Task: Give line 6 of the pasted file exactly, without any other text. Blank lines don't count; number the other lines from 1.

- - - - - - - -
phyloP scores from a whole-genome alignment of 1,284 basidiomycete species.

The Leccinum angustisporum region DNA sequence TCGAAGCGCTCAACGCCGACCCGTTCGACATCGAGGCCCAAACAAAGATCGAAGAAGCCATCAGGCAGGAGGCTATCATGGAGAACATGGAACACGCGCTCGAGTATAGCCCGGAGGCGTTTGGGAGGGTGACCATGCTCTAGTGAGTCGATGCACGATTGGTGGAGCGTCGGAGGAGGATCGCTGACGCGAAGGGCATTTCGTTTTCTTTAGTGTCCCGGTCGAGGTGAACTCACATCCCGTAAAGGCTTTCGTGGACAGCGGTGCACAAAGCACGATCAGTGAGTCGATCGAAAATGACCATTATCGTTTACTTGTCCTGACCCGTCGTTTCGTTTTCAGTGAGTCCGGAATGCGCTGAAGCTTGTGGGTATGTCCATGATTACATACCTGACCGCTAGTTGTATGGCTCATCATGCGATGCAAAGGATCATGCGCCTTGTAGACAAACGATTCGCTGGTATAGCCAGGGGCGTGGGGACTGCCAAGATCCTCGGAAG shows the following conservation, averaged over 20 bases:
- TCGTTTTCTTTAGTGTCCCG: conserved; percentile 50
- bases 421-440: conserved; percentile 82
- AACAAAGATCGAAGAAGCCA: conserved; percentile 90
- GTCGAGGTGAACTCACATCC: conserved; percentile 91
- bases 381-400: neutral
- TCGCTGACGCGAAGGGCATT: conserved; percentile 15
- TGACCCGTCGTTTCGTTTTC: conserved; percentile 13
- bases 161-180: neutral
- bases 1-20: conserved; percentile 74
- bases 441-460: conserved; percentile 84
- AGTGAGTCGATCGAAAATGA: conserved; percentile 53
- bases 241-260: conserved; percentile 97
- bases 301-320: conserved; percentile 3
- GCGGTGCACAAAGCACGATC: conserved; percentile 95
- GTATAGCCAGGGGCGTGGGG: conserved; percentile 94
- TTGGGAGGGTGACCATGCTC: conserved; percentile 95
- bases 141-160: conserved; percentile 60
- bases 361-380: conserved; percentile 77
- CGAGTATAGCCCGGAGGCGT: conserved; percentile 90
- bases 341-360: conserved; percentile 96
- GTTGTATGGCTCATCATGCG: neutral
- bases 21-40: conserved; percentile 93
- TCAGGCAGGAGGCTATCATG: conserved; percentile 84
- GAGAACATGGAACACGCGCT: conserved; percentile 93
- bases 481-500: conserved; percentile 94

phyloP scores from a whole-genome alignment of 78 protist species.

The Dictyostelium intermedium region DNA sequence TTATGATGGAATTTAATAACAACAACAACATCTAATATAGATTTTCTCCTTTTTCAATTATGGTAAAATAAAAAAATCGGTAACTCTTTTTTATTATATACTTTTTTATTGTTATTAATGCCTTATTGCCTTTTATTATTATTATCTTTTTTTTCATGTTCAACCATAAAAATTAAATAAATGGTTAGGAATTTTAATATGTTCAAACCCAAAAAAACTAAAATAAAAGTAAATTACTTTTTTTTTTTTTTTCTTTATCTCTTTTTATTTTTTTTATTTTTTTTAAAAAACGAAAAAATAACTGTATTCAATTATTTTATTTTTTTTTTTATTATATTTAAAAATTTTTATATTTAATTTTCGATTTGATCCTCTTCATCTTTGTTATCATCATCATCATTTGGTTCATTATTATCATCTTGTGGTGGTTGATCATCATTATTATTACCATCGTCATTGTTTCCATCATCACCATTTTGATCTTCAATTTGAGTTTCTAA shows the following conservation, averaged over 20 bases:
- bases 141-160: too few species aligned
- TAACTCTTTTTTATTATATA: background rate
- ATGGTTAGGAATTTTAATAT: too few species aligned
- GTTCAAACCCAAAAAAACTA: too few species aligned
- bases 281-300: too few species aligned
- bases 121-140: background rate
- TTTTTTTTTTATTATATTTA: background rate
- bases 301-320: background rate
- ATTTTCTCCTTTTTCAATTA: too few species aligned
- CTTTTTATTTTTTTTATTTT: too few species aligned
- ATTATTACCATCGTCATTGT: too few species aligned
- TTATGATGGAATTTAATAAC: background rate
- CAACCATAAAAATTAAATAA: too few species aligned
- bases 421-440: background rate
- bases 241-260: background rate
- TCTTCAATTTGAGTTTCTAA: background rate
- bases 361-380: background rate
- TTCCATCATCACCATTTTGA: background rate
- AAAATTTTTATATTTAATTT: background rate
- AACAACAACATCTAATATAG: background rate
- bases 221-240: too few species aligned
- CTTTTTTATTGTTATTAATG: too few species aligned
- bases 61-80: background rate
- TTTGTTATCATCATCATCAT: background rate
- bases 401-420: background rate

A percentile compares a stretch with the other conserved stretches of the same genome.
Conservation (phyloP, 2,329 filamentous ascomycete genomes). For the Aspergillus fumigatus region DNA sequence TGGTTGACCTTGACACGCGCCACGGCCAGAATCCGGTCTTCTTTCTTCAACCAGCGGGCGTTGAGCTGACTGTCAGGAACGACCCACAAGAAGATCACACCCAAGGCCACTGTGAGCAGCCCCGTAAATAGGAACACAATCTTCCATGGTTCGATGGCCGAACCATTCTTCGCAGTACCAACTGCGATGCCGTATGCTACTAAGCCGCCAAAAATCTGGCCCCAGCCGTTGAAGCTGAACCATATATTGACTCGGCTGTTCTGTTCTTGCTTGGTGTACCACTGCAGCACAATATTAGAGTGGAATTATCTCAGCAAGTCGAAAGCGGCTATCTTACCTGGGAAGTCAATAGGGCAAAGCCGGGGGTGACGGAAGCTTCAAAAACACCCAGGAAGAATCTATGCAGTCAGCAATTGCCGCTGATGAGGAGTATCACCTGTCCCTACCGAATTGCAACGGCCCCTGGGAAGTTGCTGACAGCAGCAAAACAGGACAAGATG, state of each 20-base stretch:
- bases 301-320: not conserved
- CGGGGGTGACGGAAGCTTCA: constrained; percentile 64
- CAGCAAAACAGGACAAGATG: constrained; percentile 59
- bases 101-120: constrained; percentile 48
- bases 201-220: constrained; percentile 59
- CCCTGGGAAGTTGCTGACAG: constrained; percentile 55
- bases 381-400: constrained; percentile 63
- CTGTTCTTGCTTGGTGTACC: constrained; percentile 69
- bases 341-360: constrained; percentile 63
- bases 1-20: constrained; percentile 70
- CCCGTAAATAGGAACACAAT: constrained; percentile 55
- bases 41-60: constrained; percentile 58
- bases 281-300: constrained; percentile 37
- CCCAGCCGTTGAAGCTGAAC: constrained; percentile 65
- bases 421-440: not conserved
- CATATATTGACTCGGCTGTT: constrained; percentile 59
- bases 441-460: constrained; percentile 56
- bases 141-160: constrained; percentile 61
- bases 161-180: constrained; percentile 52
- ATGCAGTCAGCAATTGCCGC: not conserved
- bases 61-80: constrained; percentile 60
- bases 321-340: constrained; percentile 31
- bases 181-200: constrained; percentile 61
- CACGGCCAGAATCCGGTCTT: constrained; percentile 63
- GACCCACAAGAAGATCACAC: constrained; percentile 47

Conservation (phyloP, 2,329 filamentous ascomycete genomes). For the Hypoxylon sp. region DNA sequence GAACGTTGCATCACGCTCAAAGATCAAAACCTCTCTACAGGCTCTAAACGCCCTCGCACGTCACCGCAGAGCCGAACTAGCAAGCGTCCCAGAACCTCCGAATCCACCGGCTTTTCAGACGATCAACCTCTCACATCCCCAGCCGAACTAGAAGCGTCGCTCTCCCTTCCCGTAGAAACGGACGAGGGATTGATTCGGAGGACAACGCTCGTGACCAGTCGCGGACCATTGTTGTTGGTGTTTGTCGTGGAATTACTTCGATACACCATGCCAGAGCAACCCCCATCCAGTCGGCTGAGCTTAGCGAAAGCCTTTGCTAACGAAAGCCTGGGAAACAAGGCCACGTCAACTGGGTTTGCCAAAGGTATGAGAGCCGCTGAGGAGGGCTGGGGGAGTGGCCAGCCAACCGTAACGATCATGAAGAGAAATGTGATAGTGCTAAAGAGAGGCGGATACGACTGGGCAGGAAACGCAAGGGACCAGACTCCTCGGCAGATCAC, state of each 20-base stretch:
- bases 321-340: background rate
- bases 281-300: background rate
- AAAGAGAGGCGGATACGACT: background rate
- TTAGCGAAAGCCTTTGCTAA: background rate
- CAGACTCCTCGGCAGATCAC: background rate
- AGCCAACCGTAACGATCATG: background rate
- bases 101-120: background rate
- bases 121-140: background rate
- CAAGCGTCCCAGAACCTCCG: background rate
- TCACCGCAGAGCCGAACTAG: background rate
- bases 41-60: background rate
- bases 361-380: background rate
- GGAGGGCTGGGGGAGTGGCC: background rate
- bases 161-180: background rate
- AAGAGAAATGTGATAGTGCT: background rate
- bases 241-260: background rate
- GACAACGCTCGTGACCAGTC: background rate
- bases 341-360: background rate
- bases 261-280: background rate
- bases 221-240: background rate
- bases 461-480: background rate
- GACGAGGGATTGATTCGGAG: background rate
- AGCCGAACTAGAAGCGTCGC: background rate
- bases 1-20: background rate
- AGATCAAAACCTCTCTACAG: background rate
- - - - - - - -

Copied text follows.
- GTCGAGGTGAACTCACATCC: conserved; percentile 91